Swedish researchers lead fight for new malaria drugs

A Swedish summer without mosquitoes is no summer. But such familiarity with the bloodsucking insect does not explain why Niklas Lindegardh and his fiancée Anna Annerberg are key persons in a malaria drug research project that aims to release new and better medicines against this dangerous disease.
     Instead it is the leading role in worldwide malaria research at Dalarna University, their home institution in Sweden, which lies behind the couple’s move this summer from a quiet Borlänge to noisy Bangkok and the faculty of tropical medicine at Mahidol University.
     Both are hired for at least three years as analysts by the Wellcome Trust’s Oxford Tropical Medicine Research Programme´s Thailand unit at Mahidol University.
     Niklas Lindegardh, who has a PhD in analytical chemistry from Uppsala University, heads the Pharmacology lab there, together with a growing team that today consist of Anna Annerberg, engineer in chemistry with emphasis on analysis, and Tida Chanyachukul, a post-doc in pharmacology.
     Setting up and equip the laboratory was his and Anna’s first mission. That job was completed by December 2003 and research has just begun in earnest.
     “We will employ more staff as our work load increases. Our task is to find out how new malaria medicines are absorbed by the human body,” explains Niklas Lindegardh. “How fast it happens, how the drug is dissolved and how its effective ingredients show up and finally how the drug leaves the system and is disposed of by the body.”
     To the layman malaria may seem like an old plague now under control. Something traveling adventurers during the first half of the past century caught in tropical areas.
     Wrong. Malaria is still a plague and still very much a deadly threat to millions of people in and around the southern hemisphere.
     “It’s a terrible disease. The third after aids and tuberculosis measured as humanity’s worst killers. Between one and three million people die of malaria every year and 400 million people get the disease annually. Of the dead most are kids below five years of age. Children are more sensitive for malaria outbreaks than adults,” says Niklas Lindegardh.
     He shows a map where malaria hits people in the world today. The malaria area is synonymous with the global south. From South America to Asia.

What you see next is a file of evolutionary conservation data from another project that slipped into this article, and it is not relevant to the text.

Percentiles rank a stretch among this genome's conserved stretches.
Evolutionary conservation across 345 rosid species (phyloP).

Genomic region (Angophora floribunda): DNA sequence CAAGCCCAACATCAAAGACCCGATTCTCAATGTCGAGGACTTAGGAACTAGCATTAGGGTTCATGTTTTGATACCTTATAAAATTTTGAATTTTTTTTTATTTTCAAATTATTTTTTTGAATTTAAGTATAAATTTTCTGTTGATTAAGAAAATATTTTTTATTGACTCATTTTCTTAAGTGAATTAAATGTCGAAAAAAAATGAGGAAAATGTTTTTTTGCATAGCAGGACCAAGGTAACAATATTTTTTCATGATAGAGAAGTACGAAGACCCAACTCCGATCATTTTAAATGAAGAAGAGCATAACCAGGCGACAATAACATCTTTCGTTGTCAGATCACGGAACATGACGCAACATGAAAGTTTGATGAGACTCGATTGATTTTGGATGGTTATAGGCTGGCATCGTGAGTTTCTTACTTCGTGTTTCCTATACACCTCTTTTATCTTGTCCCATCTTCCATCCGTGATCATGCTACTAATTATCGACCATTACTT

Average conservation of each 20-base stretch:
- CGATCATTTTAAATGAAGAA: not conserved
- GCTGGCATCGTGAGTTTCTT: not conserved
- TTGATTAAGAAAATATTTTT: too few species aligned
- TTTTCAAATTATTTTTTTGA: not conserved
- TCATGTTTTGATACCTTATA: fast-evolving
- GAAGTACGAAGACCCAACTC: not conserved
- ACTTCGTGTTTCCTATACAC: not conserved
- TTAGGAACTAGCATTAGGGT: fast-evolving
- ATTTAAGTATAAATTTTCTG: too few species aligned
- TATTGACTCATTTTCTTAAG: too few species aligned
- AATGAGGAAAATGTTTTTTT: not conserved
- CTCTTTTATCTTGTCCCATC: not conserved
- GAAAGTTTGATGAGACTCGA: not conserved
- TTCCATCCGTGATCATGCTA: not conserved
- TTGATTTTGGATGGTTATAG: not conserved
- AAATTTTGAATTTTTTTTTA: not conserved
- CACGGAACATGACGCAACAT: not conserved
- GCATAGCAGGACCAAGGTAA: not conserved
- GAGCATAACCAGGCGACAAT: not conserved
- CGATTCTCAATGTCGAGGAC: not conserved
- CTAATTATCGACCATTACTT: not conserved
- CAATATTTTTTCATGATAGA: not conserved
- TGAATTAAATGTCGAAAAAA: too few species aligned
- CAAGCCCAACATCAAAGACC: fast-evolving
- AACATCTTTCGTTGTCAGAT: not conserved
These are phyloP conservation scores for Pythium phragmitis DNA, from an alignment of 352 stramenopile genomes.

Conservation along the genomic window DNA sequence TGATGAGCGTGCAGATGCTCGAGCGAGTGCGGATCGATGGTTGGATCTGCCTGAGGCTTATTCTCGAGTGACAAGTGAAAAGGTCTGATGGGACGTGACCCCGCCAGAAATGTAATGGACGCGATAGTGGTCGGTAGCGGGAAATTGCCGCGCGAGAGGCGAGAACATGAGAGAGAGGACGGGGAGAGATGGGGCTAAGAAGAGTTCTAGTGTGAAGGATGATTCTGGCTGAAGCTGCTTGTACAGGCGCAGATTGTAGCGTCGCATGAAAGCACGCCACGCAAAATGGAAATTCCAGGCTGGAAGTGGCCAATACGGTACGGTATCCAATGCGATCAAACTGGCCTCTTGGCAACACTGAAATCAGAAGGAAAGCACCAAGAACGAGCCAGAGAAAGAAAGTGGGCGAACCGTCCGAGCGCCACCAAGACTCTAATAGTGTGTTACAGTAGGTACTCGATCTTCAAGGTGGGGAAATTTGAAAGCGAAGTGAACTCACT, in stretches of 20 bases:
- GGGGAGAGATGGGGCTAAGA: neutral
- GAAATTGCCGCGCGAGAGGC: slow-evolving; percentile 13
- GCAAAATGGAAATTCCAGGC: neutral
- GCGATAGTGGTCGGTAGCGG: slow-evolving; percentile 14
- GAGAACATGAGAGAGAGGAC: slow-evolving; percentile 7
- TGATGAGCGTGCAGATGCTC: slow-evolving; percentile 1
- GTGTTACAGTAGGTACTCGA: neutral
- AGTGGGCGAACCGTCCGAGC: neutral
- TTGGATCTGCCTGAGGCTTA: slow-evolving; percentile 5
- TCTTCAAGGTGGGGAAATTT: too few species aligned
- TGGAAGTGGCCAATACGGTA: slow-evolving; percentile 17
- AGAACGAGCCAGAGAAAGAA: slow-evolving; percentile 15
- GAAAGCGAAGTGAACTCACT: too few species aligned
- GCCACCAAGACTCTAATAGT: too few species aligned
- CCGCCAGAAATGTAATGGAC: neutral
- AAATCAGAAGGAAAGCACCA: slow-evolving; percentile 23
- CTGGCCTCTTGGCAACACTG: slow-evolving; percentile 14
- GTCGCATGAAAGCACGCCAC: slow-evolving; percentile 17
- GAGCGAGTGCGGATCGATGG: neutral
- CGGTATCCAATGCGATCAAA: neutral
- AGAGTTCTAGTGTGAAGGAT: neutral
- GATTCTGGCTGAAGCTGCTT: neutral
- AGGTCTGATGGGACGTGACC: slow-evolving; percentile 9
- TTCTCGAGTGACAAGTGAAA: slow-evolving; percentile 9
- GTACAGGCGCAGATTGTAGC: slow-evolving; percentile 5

Rich, industrialised and developed nations are spared the disease.
     “See? That is why malaria research gets less funding than projects for other new drugs. Also, profitability is quite low for malaria medicine and that too makes it less interesting for the large pharmaceutical companies to invest in.”
     If people could pay it might actually be a good business. But an efficient malaria drug, administered after the patient has fallen sick with the disease, costs around 3.4 USD a dose while most of all patients can afford only seven cents for a dose.
     That does not mean big drug manufacturers don’t care about malaria.
     Novartis, for example, has initiated collaboration with the lab for the development of analytical methods for the determination of a new malaria drug the multinational want to launch later.
     “That is actually our first project since we got the lab ready,” says Niklas Lindegardh. “Another project we manage is to analyse the effects of artekin, a 20 year old medicine made of a flower and synthetic drugs. It has been widely in use in China and Vietnam. The World Health Organisation, WHO, is of the opinion that artekin is so efficient it should be marketed worldwide. But before that can happen we need to evaluate how the drug works in humans, or perform what we researchers call pharmacokinetic studies.”
     While his research leaves nothing to chance, is the reason he once became interested in malaria purely a lucky coincidence.
     “I was competing in orienteering at national team level and wanted to study at a sports university where I could combine athletics and studies. Dalarna University accepted me and there I got involved in a malaria research project, managed by Yngve Bergqvist. I did so well there that I proceeded with doctoral studies at Uppsala University. My research projects were however still conducted at Dalarna University under supervision of Yngve Bergqvist. I got to know Nicholas White at Mahidol University during a WHO project and this spring I and Anna were ready to accept a job offer here,” explains Niklas Lindegardh.
     Mahidol´s malaria researchers cooperate with field units in Thailand where blood samples are taken and sent to Bangkok for analysis. One is located in Mae Sot another in Udon Thani. Samples are taken from Burmese, Laotians and Thais living in those regions.
     In due time will also laboratories like the one Niklas Lindegardh manage in Bangkok be set up by his team elsewhere in the region.
     “We do already have a small analyse unit in Vietnam but there will hopefully be more and better equipped laboratories later on,” adds Niklas Lindegardh.
     The blood samples contain lots of information for the researchers. Some reveal usage of drugs the parasite causing malaria is resistant against. Others show how fake drugs are taken. On people taking the new drugs, blood samples indicate how the drug should be administered to make most effect.
     And fighting malaria is a constant war. The parasite mutates all the time, thus making drugs inefficient after some time.
     Knowing this, how good are doctors and clinics back home in telling what preventive drugs travelers should take when going to malaria areas, it seems one must stay online with the latest malaria research findings to know what medicines to recommend?
     “Yes. I have friends who were prescribed prophylactic malaria drugs at their local clinics in Sweden by doctors that did not know the medicine was useless because the parasite was already resistant.”

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